Services can be provided by the cloud 1210 through service providers 1220, or through other providers of online services (not depicted). For example, cloud services can be customized to the screen size, display capability, and/or touch screen capability of a particular connected device (e.g., connected devices 1230, 1240, 1250).

In example environment 1200, the cloud 1210 provides the technologies and solutions described herein to the various connected devices 1230, 1240, 1250 using, at least in part, the service providers 1220. For example, the service providers 1220 can provide a centralized solution for various cloud-based services. The service providers 1220 can manage service subscriptions for users and/or devices (e.g., for the connected devices 1230, 1240, 1250 and/or their respective users).

Example 63—Example Implementations

Although the operations of some of the disclosed methods are described in a particular, sequential order for convenient presentation, it should be understood that this manner of description encompasses rearrangement, unless a particular ordering is required by specific language set forth below. For example, operations described sequentially may in some cases be rearranged or performed concurrently. Moreover, for the sake of simplicity, the attached figures may not show the various ways in which the disclosed methods can be used in conjunction with other methods.

Any of the disclosed methods can be implemented as computer-executable instructions stored on one or more computer-readable storage media (e.g., non-transitory computer-readable media, such as one or more optical media discs, volatile memory components (such as DRAM or SRAM), or nonvolatile memory components (such as hard drives)) and executed on a computer (e.g., any commercially available computer, including smart phones or other mobile devices that include computing hardware). Any of the computer-executable instructions for implementing the disclosed techniques as well as any data created and used during implementation of the disclosed embodiments can be stored on one or more computer-readable media (e.g., non-transitory computer-readable media). The computer-executable instructions can be part of, for example, a dedicated software application or a software application that is accessed or downloaded via a web browser or other software application (such as a remote computing application). Such software can be executed, for example, on a single local computer (e.g., any suitable commercially available computer) or in a network environment (e.g., via the Internet, a wide-area network, a local-area network, a client-server network (such as a cloud computing network), or other such network) using one or more network computers.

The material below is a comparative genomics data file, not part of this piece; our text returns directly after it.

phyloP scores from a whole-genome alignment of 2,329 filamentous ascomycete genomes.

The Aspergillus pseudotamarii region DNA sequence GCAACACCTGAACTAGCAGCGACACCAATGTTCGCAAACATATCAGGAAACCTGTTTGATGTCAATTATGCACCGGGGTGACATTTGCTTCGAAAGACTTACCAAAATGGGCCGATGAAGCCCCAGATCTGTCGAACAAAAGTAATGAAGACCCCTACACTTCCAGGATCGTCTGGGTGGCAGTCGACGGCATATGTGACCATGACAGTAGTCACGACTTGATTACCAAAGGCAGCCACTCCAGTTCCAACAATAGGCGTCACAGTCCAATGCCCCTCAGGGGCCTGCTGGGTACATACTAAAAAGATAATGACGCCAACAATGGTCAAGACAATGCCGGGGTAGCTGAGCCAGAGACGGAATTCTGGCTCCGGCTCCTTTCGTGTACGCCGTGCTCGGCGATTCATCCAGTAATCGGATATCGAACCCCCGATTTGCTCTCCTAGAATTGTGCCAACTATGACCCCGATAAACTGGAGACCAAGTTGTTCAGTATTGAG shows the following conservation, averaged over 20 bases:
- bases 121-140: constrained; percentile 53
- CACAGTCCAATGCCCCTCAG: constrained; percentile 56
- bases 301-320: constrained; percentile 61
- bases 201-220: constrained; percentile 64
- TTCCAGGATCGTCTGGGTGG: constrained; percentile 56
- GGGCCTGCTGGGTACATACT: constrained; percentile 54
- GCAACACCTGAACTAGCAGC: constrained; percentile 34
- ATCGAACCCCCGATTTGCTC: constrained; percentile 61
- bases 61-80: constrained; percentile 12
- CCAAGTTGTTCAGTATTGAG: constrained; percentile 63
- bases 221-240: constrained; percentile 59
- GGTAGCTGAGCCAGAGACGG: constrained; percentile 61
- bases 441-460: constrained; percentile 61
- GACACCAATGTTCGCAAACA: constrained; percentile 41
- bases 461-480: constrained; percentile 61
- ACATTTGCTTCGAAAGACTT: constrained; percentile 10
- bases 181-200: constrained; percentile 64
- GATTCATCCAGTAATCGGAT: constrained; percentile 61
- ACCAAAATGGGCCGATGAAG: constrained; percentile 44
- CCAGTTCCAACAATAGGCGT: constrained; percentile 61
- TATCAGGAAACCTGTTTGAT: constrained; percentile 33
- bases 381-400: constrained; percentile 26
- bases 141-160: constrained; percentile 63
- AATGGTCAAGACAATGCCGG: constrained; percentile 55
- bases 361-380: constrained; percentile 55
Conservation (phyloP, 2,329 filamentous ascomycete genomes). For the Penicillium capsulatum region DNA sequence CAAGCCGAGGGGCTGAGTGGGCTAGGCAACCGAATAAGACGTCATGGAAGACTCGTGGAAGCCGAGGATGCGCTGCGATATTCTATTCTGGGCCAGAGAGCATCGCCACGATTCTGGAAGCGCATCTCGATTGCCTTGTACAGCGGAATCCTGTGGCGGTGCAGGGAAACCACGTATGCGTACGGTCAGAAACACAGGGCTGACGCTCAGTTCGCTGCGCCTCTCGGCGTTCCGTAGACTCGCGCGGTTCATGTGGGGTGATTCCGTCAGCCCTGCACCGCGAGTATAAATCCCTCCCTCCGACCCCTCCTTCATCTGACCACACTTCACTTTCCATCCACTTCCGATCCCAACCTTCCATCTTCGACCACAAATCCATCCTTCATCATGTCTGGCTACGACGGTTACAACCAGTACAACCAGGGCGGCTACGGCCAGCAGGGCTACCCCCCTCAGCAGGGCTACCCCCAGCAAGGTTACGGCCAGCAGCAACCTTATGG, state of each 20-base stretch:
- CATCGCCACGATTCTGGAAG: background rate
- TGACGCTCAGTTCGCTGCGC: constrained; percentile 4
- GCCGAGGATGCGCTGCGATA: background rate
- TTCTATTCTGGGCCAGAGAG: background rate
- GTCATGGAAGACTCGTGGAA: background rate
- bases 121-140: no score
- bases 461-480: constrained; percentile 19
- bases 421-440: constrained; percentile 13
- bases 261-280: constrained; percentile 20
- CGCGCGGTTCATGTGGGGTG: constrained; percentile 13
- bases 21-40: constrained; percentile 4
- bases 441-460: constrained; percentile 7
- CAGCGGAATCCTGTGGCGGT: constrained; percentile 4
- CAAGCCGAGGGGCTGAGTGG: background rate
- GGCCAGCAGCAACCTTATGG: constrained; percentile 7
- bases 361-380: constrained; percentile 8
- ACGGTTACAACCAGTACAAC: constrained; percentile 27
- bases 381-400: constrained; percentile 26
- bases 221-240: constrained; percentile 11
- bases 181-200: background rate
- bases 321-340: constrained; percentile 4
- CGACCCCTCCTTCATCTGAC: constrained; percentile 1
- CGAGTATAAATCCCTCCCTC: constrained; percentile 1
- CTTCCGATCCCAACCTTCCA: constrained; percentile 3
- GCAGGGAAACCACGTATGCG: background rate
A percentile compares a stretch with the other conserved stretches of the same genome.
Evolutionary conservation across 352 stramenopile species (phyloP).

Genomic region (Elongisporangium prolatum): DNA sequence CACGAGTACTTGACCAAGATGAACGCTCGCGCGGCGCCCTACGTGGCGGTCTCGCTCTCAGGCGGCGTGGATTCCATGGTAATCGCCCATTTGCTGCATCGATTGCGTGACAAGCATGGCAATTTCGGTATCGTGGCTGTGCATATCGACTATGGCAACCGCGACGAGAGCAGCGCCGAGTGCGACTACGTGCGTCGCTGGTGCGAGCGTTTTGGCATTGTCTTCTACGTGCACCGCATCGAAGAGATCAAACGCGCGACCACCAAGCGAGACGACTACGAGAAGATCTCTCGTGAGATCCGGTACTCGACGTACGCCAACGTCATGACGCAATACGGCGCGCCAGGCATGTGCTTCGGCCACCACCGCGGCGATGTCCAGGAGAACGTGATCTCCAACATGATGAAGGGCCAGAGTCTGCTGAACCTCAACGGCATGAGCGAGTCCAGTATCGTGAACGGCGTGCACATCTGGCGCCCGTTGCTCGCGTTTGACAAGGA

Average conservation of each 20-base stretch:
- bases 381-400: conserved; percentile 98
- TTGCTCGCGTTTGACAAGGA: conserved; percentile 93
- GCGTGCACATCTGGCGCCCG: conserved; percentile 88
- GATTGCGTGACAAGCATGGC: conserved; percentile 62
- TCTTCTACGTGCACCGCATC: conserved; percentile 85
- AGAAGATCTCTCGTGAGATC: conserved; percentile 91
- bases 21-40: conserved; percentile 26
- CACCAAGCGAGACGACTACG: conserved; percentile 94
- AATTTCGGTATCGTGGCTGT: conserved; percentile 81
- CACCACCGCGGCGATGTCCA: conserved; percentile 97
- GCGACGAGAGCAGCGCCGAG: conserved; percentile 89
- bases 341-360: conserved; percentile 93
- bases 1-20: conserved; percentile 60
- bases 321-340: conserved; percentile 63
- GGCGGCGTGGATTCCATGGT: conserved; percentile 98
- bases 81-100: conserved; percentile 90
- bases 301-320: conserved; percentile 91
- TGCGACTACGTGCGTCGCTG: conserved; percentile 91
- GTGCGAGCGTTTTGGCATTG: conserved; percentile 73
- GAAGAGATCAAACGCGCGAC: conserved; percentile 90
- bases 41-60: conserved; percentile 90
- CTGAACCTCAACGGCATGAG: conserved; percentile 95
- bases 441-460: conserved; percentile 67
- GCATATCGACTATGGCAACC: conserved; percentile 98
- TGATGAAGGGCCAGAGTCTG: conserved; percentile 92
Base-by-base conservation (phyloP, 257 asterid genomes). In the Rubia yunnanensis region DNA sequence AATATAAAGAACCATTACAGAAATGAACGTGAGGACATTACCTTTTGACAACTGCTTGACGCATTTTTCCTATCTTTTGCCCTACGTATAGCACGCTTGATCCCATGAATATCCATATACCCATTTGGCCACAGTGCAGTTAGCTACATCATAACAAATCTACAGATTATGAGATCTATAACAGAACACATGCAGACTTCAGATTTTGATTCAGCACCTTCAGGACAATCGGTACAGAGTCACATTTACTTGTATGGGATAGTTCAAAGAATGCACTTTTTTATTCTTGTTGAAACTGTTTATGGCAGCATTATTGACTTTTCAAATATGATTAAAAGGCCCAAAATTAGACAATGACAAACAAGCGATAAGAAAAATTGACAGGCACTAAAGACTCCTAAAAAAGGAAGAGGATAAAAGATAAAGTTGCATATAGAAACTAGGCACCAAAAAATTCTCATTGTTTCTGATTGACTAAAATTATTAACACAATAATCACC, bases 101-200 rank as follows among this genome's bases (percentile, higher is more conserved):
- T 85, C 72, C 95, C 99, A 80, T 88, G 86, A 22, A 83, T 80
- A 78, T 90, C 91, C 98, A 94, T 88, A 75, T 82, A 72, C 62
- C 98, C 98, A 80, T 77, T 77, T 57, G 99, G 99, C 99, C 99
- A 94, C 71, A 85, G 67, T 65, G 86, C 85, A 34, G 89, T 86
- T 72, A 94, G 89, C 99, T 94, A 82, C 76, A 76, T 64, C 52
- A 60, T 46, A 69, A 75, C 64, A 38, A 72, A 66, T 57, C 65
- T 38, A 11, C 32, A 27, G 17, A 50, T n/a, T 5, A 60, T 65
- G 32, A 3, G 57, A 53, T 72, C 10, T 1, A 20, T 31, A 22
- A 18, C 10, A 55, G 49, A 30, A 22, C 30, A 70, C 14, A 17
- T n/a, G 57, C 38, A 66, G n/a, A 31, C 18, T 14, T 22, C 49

For clarity, only certain selected aspects of the software-based implementations are described. Other details that are well known in the art are omitted. For example, it should be understood that the disclosed technology is not limited to any specific computer language or program. For instance, the disclosed technology can be implemented by software written in C++, Java, Perl, JavaScript, Adobe Flash, or any other suitable programming language. Likewise, the disclosed technology is not limited to any particular computer or type of hardware. Certain details of suitable computers and hardware are well known and need not be set forth in detail in this disclosure.

Furthermore, any of the software-based embodiments (comprising, for example, computer-executable instructions for causing a computer to perform any of the disclosed methods) can be uploaded, downloaded, or remotely accessed through a suitable communication means. Such suitable communication means include, for example, the Internet, the World Wide Web, an intranet, software applications, cable (including fiber optic cable), magnetic communications, electromagnetic communications (including RF, microwave, and infrared communications), electronic communications, or other such communication means.

The disclosed methods, apparatus, and systems should not be construed as limiting in any way. Instead, the present disclosure is directed toward all novel and nonobvious features and aspects of the various disclosed embodiments, alone and in various combinations and sub-combinations with one another. The disclosed methods, apparatus, and systems are not limited to any specific aspect or feature or combination thereof, nor do the disclosed embodiments require that any one or more specific advantages be present or problems be solved.

Non-Transitory Computer-Readable Media

Any of the computer-readable media herein can be non-transitory (e.g., memory, magnetic storage, optical storage, or the like).

Storing in Computer-Readable Media

Any of the storing actions described herein can be implemented by storing in one or more computer-readable media (e.g., computer-readable storage media or other tangible media).

Any of the things described as stored can be stored in one or more computer-readable media (e.g., computer-readable storage media or other tangible media).

Methods in Computer-Readable Media

Any of the methods described herein can be implemented by computer-executable instructions in (e.g., encoded on) one or more computer-readable media (e.g., computer-readable storage media or other tangible media). Such instructions can cause a computing system to perform the method. The technologies described herein can be implemented in a variety of programming languages.